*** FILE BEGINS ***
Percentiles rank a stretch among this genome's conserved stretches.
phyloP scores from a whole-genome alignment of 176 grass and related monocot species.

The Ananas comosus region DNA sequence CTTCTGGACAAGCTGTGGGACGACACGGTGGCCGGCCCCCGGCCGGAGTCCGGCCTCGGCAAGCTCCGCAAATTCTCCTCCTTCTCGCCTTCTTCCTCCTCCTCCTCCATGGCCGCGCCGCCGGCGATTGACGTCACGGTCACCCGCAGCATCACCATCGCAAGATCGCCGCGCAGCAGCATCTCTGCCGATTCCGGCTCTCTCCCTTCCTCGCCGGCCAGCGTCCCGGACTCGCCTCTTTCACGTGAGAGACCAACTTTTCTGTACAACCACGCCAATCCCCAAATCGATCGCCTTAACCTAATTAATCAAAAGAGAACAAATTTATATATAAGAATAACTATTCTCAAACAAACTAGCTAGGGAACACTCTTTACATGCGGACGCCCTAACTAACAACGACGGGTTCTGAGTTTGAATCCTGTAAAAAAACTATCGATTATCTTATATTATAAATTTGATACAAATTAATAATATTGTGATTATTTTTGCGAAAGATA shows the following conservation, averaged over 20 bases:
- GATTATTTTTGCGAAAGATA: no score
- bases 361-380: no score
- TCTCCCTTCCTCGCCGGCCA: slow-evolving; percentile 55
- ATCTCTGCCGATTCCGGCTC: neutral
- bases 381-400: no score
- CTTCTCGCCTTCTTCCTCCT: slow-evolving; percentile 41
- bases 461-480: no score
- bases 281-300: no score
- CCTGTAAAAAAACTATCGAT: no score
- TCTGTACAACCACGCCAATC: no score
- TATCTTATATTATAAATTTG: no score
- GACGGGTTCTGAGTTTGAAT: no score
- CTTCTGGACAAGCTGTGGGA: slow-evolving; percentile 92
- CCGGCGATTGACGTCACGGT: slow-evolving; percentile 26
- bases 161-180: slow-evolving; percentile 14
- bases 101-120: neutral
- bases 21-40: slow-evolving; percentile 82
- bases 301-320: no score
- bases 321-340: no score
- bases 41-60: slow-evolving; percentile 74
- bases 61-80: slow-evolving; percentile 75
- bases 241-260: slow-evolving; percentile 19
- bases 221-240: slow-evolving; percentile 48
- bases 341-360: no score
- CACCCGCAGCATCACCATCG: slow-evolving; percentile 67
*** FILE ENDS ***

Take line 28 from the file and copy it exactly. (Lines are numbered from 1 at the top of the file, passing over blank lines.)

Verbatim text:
- CACCCGCAGCATCACCATCG: slow-evolving; percentile 67